Brasso is a metal cleaner that can be used on all kinds of metal except sterling silver to clean without scratching, according to Reckitt Benckiser, the manufacturer of Brasso. Although not originally intended for such use, some people also use Brasso for removing scratches from CDs, DVDs and even iPods. However, Brasso can be difficult to remove from some items, especially if it has gotten in to small corners and crevices. Once you know how to remove Brasso, though, you are ready to effectively use it on all kinds of items around the house.
Use Brasso as quickly as possible to avoid having it dry too much prior to removal. Brasso will not dry immediately and generally requires vigorous rubbing; just don't stop halfway through a job requiring Brasso and come back to it later. At that point, the Brasso will be difficult to remove from small crevices.
Apply an appropriate amount of Brasso. Brasso will not only work better if you don't have an overabundance of it on the item, it also will be easier to remove. Small items like the screen on an iPod or a hand-held gaming system will only require a few drops of Brasso for scratch removal. Start with a small amount; you can always use more if needed.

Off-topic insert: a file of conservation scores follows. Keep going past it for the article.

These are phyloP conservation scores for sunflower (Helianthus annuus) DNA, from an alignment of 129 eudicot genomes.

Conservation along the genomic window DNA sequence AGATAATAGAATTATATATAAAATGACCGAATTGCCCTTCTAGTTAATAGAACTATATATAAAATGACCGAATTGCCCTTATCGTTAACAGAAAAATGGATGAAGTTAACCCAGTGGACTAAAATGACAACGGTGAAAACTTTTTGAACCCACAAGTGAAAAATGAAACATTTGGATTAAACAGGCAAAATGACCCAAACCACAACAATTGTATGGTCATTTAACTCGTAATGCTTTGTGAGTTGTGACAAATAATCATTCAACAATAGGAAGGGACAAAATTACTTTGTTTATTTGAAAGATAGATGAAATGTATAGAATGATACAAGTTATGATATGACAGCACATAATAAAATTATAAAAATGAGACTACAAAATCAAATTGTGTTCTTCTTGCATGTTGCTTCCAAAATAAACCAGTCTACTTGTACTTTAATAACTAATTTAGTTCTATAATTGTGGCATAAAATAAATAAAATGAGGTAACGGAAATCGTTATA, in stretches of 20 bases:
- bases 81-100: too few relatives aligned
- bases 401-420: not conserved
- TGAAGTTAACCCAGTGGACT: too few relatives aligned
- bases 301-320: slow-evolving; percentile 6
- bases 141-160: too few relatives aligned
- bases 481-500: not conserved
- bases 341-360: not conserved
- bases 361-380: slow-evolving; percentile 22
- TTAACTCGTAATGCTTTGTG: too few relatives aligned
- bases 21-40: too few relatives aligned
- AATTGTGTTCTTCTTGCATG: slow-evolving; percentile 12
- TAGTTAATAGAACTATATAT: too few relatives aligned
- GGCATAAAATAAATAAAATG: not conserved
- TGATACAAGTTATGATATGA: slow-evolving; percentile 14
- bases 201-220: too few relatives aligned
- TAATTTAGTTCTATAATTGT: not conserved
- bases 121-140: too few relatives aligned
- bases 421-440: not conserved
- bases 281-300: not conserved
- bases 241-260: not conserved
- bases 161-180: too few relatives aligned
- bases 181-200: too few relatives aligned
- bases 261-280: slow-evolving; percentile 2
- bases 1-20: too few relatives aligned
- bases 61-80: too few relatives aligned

Polish the item. If you haven't used too much Brasso, most of it should naturally polish away with your cloth as you work. Use a corner of your cloth to remove Brasso from corners and crevices. In many instances, a few minutes of such detail work with a cleaning cloth is really all that's needed to remove the last traces of Brasso.
Brush gently with a soft-bristled toothbrush to remove Brasso from edges and crevices of cleaned items. The bristles can usually get into spaces too small to reach with a cleaning cloth. They are soft enough that they should not damage items, but stiff enough to remove the Brasso effectively.
Cover the tip of a butter knife with a thin cloth and try this as a last resort. Keep in mind that the knife by itself will scratch most items. Avoid this by carefully covering the tip and cleaning items very slowly and gently to keep the knife from wearing a hole in the cloth. This is a last-resort option in cases where the Brasso won't come off any other way.
Rinse the Brasso off, if appropriate for the item. Obviously, this won't work on all items. It is also likely to ruin any efforts you've made at polishing an item, but it may be your only option for extremely difficult situations when nothing else works. Rub areas with Brasso vigorously until dry.